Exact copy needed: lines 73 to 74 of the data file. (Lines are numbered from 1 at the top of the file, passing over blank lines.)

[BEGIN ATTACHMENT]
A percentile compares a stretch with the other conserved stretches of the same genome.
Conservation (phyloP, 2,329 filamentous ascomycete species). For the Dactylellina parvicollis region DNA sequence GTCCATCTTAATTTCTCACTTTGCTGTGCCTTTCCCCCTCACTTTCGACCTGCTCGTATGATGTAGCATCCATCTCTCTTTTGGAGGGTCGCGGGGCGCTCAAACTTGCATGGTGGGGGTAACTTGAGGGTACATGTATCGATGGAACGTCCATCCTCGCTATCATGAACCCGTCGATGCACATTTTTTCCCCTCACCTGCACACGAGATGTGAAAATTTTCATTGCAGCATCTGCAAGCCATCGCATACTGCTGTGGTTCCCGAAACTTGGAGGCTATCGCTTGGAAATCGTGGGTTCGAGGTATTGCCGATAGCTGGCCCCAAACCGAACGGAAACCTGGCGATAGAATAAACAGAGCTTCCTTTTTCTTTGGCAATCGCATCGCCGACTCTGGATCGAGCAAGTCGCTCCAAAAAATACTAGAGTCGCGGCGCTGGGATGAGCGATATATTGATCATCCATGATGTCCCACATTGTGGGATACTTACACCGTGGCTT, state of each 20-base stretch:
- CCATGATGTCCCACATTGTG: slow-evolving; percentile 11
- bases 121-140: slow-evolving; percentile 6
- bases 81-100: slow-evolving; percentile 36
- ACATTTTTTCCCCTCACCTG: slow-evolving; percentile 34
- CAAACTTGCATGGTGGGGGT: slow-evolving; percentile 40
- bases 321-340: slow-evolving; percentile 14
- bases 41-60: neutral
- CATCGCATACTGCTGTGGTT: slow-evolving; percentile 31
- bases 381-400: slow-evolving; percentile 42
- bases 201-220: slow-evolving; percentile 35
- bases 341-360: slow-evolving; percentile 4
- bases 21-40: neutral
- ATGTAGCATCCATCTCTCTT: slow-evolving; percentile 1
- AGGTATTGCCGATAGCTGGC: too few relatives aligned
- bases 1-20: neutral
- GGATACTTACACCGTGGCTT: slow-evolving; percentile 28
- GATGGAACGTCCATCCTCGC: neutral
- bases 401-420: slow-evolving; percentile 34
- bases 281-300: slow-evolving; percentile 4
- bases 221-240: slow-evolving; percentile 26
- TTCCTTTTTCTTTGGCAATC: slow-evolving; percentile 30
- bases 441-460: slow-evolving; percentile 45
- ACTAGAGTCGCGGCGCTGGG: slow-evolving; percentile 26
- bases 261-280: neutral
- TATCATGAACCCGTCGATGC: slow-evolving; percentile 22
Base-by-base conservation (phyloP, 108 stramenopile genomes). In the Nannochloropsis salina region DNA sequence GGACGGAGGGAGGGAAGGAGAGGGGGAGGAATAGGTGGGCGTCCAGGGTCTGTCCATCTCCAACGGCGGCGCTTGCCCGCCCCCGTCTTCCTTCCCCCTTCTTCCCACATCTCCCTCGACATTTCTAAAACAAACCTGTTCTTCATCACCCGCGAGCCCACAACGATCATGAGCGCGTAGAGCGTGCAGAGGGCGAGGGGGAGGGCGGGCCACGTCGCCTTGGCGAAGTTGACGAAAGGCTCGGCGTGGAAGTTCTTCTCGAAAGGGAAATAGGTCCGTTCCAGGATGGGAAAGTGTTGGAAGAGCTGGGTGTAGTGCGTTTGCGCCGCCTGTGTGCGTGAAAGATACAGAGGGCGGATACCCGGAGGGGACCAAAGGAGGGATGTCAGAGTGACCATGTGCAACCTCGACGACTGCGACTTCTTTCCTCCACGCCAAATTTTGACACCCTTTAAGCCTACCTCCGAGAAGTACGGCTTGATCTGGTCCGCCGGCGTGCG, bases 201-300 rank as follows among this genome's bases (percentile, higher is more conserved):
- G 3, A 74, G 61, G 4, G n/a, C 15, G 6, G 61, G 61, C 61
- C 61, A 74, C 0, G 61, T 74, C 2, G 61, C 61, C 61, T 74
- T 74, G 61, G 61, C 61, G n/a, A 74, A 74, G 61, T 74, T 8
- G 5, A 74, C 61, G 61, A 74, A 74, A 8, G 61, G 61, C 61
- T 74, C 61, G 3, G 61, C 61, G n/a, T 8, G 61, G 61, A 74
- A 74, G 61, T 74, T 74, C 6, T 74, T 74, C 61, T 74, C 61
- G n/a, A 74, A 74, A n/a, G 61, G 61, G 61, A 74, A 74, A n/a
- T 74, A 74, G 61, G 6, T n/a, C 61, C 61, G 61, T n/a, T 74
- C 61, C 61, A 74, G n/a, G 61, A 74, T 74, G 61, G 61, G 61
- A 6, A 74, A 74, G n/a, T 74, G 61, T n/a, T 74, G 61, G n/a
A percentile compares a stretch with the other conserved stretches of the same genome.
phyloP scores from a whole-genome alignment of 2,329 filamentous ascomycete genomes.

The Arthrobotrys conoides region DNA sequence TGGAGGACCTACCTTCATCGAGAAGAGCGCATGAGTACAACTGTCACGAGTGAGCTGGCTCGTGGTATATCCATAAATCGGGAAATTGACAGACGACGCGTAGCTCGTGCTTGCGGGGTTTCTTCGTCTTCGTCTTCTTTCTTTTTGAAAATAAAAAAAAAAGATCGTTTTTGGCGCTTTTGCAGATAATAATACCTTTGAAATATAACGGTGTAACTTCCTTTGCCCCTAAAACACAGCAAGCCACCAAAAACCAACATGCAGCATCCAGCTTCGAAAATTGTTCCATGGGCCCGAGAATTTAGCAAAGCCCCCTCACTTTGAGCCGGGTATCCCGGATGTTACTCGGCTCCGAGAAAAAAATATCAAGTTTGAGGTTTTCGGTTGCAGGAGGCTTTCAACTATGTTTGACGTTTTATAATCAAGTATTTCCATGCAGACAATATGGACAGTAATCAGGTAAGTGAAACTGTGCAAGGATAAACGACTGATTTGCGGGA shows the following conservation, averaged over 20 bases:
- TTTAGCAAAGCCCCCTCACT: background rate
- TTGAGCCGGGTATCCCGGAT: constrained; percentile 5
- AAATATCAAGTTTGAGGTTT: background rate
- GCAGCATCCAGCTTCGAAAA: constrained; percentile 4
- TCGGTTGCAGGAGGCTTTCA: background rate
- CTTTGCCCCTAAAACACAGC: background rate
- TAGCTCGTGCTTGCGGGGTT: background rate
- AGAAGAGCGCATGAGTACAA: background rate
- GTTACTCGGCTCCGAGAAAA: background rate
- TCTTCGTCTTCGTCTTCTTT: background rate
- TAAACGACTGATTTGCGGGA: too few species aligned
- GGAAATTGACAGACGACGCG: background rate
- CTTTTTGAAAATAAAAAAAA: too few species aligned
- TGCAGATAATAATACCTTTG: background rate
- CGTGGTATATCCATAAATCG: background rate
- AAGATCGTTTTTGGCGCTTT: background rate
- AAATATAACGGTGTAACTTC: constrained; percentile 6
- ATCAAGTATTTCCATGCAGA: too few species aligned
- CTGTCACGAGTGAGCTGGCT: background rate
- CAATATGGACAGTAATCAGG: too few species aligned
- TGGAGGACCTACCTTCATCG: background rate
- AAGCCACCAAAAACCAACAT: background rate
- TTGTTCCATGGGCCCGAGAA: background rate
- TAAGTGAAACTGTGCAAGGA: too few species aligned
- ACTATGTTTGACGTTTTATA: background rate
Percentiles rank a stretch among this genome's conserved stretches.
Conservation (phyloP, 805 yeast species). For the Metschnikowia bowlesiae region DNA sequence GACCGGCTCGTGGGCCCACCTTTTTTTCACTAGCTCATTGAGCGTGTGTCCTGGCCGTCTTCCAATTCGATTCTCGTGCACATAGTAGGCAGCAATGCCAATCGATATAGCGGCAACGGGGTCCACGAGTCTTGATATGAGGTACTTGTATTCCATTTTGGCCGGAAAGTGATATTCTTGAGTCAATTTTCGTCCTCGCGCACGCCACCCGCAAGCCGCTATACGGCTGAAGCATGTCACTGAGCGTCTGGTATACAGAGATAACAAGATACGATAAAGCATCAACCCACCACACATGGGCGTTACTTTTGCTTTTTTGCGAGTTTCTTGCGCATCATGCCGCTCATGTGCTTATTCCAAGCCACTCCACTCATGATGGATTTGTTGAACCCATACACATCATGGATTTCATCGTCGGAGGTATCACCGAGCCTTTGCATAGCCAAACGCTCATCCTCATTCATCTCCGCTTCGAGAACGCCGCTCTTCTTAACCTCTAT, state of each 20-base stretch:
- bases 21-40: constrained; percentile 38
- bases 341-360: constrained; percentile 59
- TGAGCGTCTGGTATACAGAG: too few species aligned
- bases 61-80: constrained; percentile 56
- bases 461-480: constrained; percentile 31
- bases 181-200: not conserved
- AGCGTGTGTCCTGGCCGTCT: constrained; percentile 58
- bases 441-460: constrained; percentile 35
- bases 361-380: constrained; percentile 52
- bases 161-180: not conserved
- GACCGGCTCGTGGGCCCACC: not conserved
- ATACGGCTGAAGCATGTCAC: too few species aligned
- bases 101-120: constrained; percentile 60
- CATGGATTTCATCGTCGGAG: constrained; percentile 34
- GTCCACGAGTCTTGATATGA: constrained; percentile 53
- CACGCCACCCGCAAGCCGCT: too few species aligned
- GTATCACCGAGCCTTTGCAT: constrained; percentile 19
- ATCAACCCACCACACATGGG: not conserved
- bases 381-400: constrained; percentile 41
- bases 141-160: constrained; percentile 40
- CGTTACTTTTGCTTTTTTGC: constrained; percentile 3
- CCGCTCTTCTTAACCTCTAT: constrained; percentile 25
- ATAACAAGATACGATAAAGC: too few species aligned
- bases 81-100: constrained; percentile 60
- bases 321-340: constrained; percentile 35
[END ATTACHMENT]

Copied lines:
- bases 461-480: constrained; percentile 31
- bases 181-200: not conserved